Nursing is a respected profession, and the Florida Department of Health has strict rules to make sure that nurses are trustworthy and responsible, especially where there are substance-abuse implications. However, the state authorities are sensitive to the fact that people can change, and a single episode of DUI does not make for a drug addict.
Each application to become a nurse is reviewed on its own merit. The Florida Board of Nursing has created guidelines for specific offenses to be "cleared" for licensing by the board office, but the individual circumstances of each case are taken into account. A single DUI offense is not likely to stand in the way of licensure as a nurse. However, violent crimes and repeat offenses are required to be presented to the Board of Nursing for review, along with evidence of rehabilitation.
In addition to the Board of Nursing, each nursing program makes independent decisions about administrative,issions to clinical and classroom programs. However, none of these determinations are dictated by the law, and there is room for broad discretion in admission to programs.
It is worthy of note that effective July 1, 2012, pursuant to Section 456.0635 of the Florida Statutes, the Department must refuse to renew a license, certificate or registration if the candidate has been:
1. Convicted or plead guilty or nolo contendre, regardless of adjudication, to a felony violation of: chapters 409, 817, or 893, Florida Statutes; or 21 U.S.C. ss. 801-970 or 42 U.S.C. ss 1395-1396, or similar offenses in other state, unless the sentence and any probation or pleas ended more than 15 years prior to the application for 1st and 2nd degree felony; 10 years prior to the application for 3rd degree felony; and 5 years prior to the application for 3rd degree felony under Section 893.13(6)(a).
2. Terminated for cause from Florida Medicaid Program (unless the applicant has been in good standing for the most recent 5 years).
3. Terminated for cause by any other State Medicaid Program or the Medicare Program (unless the termination was at least 20 years prior to the date of the application and the applicant has been in good standing with the program for the most recent 5 years).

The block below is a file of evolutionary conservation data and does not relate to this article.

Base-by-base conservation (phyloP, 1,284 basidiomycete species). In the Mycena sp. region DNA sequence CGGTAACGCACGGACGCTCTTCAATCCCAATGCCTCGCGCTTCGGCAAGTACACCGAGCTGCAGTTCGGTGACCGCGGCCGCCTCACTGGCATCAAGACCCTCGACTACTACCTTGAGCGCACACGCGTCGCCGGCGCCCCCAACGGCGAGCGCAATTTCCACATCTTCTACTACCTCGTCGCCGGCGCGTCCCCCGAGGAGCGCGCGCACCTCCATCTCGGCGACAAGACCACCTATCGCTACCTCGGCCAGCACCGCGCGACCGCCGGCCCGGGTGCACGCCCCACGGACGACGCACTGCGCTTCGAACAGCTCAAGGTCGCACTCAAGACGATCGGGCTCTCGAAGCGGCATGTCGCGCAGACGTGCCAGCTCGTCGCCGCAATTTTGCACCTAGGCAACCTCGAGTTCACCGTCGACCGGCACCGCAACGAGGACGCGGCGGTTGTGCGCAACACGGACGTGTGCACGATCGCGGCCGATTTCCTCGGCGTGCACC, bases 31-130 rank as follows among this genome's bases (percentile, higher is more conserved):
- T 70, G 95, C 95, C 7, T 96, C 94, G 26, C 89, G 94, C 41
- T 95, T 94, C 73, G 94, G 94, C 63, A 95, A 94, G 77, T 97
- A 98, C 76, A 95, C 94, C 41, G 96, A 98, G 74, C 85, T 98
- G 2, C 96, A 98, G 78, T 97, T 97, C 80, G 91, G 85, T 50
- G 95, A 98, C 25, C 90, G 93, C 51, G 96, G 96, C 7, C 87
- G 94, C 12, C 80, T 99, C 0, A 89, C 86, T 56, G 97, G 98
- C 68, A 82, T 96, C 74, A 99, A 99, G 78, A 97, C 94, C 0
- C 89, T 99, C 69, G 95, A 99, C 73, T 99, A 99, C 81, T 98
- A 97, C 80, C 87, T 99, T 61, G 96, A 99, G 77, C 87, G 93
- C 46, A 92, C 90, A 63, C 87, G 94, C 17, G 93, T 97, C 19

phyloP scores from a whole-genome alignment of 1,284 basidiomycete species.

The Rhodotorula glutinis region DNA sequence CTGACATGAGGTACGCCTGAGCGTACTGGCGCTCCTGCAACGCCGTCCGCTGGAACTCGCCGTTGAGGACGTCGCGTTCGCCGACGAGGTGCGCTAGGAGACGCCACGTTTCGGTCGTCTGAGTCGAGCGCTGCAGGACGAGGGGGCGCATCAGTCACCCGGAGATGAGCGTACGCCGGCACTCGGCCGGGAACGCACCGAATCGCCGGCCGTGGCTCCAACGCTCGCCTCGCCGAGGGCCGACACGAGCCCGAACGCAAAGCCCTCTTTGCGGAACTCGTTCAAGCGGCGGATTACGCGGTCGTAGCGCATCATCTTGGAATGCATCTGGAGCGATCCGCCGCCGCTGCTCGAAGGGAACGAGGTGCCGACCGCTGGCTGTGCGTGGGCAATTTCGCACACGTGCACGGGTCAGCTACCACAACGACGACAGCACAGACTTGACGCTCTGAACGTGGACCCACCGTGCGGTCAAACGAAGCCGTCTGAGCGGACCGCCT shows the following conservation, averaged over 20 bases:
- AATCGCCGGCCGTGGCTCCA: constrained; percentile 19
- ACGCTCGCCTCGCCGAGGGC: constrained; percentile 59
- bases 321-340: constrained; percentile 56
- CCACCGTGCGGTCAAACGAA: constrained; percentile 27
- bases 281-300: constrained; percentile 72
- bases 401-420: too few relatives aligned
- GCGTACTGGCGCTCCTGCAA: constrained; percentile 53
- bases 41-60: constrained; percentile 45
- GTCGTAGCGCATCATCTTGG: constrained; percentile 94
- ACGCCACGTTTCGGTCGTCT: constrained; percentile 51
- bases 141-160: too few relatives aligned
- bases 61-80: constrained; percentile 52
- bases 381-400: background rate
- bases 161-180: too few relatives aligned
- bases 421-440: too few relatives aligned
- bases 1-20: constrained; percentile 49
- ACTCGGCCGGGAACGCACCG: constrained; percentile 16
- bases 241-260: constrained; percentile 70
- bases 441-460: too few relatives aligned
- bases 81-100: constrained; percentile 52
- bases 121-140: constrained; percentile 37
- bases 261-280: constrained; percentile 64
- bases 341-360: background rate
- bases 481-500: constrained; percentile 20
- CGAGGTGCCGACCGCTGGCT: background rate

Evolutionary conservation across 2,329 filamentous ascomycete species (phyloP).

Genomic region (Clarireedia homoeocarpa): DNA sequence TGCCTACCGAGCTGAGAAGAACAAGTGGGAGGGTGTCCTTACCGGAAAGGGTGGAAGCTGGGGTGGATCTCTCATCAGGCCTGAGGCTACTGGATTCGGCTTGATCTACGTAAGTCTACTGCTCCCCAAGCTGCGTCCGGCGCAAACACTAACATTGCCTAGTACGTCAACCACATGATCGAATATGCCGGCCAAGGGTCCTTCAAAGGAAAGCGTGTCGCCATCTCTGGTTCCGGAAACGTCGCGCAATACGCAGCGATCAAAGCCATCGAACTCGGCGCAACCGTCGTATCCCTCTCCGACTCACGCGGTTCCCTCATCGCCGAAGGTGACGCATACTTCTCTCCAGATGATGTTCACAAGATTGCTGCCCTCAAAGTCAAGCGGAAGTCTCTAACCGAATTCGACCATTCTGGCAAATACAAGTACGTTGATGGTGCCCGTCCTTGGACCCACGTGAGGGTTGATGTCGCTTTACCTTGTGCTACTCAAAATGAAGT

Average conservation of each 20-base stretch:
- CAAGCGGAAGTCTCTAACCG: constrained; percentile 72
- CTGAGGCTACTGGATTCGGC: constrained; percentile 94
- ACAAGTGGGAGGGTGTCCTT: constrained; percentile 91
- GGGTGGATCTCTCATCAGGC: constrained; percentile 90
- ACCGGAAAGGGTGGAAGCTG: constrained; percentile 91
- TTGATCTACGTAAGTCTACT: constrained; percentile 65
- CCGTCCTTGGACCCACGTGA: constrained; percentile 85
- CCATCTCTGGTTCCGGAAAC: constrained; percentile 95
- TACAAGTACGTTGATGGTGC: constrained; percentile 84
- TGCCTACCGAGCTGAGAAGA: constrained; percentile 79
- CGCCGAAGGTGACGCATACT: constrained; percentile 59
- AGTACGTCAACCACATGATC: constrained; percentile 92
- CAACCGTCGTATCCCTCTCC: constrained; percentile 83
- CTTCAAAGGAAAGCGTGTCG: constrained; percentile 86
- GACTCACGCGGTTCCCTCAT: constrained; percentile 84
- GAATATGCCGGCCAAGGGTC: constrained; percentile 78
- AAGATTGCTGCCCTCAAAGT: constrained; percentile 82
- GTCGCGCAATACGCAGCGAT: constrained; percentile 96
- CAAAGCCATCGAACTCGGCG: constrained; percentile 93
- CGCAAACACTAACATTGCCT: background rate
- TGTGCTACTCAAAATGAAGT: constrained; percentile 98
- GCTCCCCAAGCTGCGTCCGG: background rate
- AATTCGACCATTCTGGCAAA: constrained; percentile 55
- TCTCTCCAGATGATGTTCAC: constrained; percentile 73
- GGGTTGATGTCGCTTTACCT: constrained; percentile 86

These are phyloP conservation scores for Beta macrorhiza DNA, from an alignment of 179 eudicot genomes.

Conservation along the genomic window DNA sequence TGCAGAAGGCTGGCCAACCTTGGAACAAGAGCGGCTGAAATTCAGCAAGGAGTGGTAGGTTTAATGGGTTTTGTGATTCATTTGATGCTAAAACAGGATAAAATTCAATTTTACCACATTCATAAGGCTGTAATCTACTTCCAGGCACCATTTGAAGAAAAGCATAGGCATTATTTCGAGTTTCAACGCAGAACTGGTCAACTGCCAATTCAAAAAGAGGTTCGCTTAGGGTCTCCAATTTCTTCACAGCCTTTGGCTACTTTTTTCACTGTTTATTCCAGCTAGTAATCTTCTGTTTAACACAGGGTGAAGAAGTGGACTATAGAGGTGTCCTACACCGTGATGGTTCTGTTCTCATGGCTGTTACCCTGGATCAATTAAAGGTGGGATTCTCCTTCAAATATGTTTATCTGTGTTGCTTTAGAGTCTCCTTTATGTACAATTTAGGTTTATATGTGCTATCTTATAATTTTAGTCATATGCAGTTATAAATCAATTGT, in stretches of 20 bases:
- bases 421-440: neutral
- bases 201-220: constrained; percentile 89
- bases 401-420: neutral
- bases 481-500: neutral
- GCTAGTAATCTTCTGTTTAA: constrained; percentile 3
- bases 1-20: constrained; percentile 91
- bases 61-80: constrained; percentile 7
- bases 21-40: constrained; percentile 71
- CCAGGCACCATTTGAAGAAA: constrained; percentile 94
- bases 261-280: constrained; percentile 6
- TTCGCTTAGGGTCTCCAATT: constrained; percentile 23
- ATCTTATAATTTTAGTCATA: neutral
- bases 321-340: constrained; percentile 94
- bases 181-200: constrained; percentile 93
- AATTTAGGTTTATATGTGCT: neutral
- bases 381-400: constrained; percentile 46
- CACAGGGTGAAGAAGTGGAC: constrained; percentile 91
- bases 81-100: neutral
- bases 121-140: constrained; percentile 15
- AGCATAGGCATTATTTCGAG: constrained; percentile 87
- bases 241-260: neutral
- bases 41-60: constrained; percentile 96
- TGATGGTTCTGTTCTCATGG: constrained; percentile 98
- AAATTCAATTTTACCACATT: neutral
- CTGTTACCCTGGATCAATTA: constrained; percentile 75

The Board of Nursing has provided the following FAQ:
What types of crimes must be reported on the application?
All convictions, guilty pleas and nolo contendere pleas must be reported, except for minor traffic violations not related to the use of drugs or alcohol. This includes misdemeanors, felonies, “driving while intoxicated (DWI)” and “driving under the influence “(DUI).” Crimes must be reported even if they are a suspended sentence.
Can a person obtain a license as a nurse if they have a misdemeanor or felony crime on their record?
Each application is evaluated on a case-by-case basis. The Board of Nursing considers the nature, severity, and recency of offenses, rehabilitation and other factors. The Board cannot make a determination for approval or denial of licensure without evaluating the entire application and supporting documentation.
Do I have to report charges if I completed a period of probation and the charges were dismissed or closed?
Yes. Offenses must be reported to the Board even if you received a suspended sentence and the record is now considered closed.
What types of documentation do I need to submit in support of my application if I have a prior criminal record or license discipline?
Official court document(s) regarding each of your criminal offenses, showing the date(s) and circumstance(s) surrounding your arrest(s), sections of the law violated, and disposition of the case. This includes the complaint or indictment, the judgment, order of probation, docket sheet or other documents showing the disposition of your case(s). You may obtain these documents at the clerk of court where the offense(s) occurred.
Copies of documents regarding disciplinary action taken against any healthcare license. The documents must come from the agency that took the disciplinary action.
A detailed description in your own words of the circumstances surrounding your criminal record or disciplinary action. Include a description of the changes in your lifestyle since the time of the offense(s) which would enable you to avoid future incidents. List factors in your life, which you feel, may have contributed to your crime or disciplinary action and what you have learned.
The burden of proof lies with the applicant to demonstrate evidence of positive lifestyle changes. Examples include, but are not limited to:
Documented evidence of professional treatment and counseling you have completed. Provide a discharge summary, if available.
Letters of professional recommendation on official letterhead from employers, nursing program administrators, nursing instructors, health professionals, professional counselors, support group sponsors, parole or probation officers, or other individuals in positions of authority.
Proof of community service, education and self-improvement.
Court-issued certificate(s) of expungement, proof of compliance with criminal
probation or parole.